Apple investigates tamper-resistant hardware, iPod motion controls

Posted:
in Future Apple Hardware edited January 2014
New patent applications revealed this week show Apple has worked on new methods to discourage users from opening its hardware and voiding its warranty, as well as extending additional accelerometer controls to iPod playback.



Tamper-resistant label detects device openings



Apple's patent application notes that it is in the best interest of an electronics manufacturer to be able to know when a device has been "compromised" and opened, thus voiding its warranty. Unauthorized tampering with an electronic device can destroy it, and without evidence of such tampering, a manufacturer may be obligated to support its warranty. Apple's technology, the company said, could save manufacturers "substantial costs."



"Unfortunately, many users nevertheless open their electronic devices to attempt to repair, reverse engineer or even hack various things within the device," the application reads. "Of course, one drawback to such unauthorized access is that one or more internal items may be destroyed or compromised, thus limiting the ability of the manufacturer or provider to provide effective servicing of the device."



The filing with the U.S. Patent and Trademark Office describes a specialized label that attaches to multiple locations inside of a device. Disassembling of the hardware would rip, damage or affect the label, which could then be detected by the manufacturer.



Such labels could be U-shaped or zigzagged, and could be made from paper, plastic, or a metallic foil.



"In the event that the user nevertheless does fully or substantially open the electronic device, then the label tears or otherwise becomes damaged," it reads. "Although such damage may be noticed by the user after opening the device, any repair or replacement of the torn or damaged label would ordinarily be difficult after the fact. In the event that the electronic device is ever exchanged, returned for repairs or otherwise provided back to the manufacturer or other authorized party, then the device can be checked to see if it has ever been opened since its initial issuance."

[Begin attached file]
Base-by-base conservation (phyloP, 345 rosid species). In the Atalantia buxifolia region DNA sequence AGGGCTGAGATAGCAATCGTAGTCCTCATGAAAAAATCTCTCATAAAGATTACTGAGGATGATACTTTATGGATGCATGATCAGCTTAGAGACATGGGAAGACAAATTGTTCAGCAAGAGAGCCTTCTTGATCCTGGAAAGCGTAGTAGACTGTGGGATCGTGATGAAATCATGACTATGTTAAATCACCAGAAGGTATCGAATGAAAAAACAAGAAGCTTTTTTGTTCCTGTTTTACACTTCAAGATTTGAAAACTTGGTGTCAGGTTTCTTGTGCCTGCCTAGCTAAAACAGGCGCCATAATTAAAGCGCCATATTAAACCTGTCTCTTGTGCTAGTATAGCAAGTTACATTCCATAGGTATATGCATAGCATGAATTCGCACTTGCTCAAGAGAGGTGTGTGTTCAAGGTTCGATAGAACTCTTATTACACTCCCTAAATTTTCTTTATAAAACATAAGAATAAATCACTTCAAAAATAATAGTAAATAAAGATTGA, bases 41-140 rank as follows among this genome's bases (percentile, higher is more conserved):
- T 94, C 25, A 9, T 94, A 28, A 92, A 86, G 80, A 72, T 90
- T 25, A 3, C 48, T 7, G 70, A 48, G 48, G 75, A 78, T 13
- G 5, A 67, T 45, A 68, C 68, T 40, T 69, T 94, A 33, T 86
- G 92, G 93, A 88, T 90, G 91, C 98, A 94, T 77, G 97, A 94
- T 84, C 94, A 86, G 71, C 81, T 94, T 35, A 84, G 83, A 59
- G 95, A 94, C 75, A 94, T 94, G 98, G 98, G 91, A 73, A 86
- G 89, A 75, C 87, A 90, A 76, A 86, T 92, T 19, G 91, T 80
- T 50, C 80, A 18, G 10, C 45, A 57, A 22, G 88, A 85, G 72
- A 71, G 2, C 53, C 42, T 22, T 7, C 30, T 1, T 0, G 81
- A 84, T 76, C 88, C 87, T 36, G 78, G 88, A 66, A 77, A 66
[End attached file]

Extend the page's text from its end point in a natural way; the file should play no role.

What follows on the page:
As they have become smaller and more advanced, Apple's portable devices in particular have become more and more difficult to disassemble. In its teardown of the new fifth-generation iPod nano, iFixit noted that the use of glue made the media player easy to put together, but difficult to take apart.



"We wish Apple would a little effort into making iPods repairable, instead of forcing people to throw them away when they break," the solutions provider said. "Recent iPods have become increasingly difficult to successfully repair."



iPod accelerometer controls



Apple could be bringing accelerometer controls to the iPhone, iPod touch, and potentially other iPods in the future, according to a new patent application.



Accelerometer control has already played a part in many games for the iPhone and iPod touch. Apple also introduced an accelerometer to the iPod nano in 2008, allowing users to rotate for cover flow view and shake to shuffle songs.



But the new patent application describes actively controlling the iPod media playback solely through the accelerometer, by moving and shaking the device. Users could scroll through songs, flip through the cover flow mode, and select content for playback all through physical motion.







"The physical stimuli can take any form, including an acceleration event, such as a flicking motion," the application reads. "The present invention can utilize an accelerometer to detect and measure the acceleration event, and even determine the direction and magnitude of the acceleration event."



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Comments

  • Reply 1 of 43
    It was introduced in the Nano in 2008, not 2004.
  • Reply 2 of 43
    Understandable if people are shoving in unsupported 3rd party hardware into Apple hardware, and then turning around and demanding Apple take responsibility for any ensuing damage while still under warranty.
  • Reply 3 of 43
    daharderdaharder Posts: 1,580member
    Seriously...



    Just how much CONTROL does Apple feel they need to have over items purchased by consumers?



    If someone buys a device and then decides to do whatever they choose with said item, it's their business, as well as their assumption of liability should something go awry.